At my school, breakdancing was introduced around the same time as it was at Jaimenacho’s – although we did in fact have several black students at ours. They were the masters, the ones who brought this fantastic new art form to our white suburban world.

They were three brothers, all of whom were very cool and admired by the other students. Milton, the eldest member of the three man crew, looked a lot like Herbie Hancock and was generally regarded as the leader. He was the best — and although his specialties were popping and uprock, he could bust out with just about any move imaginable. His younger brother Donnell was almost as good, and they would often practice their moves on back lawn at lunchtime.
We used to all crowd around, gawking and and watching in awe as they showed us how it was done. Sometimes this was done with a boombox, sometimes not (which made it a little strange). I don’t recall anybody ever challenging them to a battle, or ever seeing them participate in one – but we were confident that they could beat down anyone who dared question their superiority.

These guys were so dope, in fact, that they were invited to perform at a PTA meeting. I remember going with my mom to the school gym that night, just to watch them. Halfway through the meeting, there was indeed an ‘intermission’, at which point the guys came out and set up the padded mats on the floor. After the principal gave a brief introduction, Milton pressed ‘play’ on the boombox and the body-rockin’ sound of Whodini burst forth.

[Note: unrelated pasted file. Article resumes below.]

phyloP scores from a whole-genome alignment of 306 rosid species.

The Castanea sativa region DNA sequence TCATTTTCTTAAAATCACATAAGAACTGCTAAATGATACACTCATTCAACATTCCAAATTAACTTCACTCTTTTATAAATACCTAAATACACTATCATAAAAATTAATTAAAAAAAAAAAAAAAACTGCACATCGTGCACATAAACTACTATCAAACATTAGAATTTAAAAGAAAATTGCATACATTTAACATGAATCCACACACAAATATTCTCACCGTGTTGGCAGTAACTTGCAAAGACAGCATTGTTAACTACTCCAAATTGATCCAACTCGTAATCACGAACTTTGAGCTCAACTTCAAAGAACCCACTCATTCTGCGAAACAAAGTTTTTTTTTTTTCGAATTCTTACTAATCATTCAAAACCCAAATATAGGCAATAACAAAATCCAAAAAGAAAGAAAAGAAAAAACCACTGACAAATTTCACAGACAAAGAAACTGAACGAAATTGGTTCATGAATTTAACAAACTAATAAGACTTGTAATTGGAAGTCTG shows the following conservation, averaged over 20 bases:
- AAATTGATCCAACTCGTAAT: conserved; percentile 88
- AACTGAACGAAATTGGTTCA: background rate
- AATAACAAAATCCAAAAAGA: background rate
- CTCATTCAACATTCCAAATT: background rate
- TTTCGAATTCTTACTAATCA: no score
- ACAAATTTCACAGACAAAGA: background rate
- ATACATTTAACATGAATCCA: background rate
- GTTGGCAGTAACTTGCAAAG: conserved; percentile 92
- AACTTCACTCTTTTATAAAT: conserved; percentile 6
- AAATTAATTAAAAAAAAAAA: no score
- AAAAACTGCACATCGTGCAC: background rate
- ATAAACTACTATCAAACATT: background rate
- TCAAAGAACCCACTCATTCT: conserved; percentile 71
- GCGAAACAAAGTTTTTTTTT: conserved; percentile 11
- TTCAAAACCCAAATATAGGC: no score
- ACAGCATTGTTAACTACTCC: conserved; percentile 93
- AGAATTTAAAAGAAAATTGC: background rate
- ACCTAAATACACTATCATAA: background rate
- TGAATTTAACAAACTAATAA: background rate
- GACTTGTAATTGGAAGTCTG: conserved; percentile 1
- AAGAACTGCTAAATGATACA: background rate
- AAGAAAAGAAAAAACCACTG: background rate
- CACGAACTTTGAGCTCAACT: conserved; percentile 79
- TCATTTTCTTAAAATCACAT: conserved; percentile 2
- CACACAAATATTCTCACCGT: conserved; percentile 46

The three of them started off with some popping and locking, and gradually progressed into an impressive combination of windmills, centipede, bronco, and other acrobatic-style moves. Most of the parents were completely bewildered by what they were witnessing, ignorantly unaware that they were experiencing one of the greatest exhibitions of breakdancing the north state had ever seen. Like most parents, I think my mom just smiled and subtly tapped her foot to the beat. I was a lot more into it, however, and wanted to be able to throw down like those three. In retrospect, the idea of a bunch of parents watching three kids breakdance at a PTA meeting seems absurdly silly – but hey, it was the 80’s.

After ushering in a new era of dancing at our school, the three brothers promptly disappeared without a trace. I’m sure they ended up at another school somewhere, where they probably had the same effect. In fact, their presence at our school may have been part of an orchestrated plan… Perhaps they were operatives sent out by the hip-hop community, on a secret mission to garner understanding and support for breakdancing in white communities. It could very well be true.

Before they left, however, Milton was kind enough to write some words of encouragement in the yearbook of (fellow Amigo) Pepe at the end of the school year. If I remember correctly, in recent weeks he’d been helping Pepe learn how to pop in the same amazing style that he did. Although Milton was the undisputed master of the cardboard, he did not have the same authoritative command over the English language. In Pepe’s yearbook, he simply wrote

KEEP POPING!

Wise words to live by, indeed.
What’s funny is that Milton allegedly turned up years later as a member of the gangsta rap group D.R.S., noted for their 1993 single “Gangsta Lean”. I for one was disappointed that he had traded in his wristbands and Adidas for 40’s, hoochies and bling bling.

Nevertheless, we will keep poping anyway.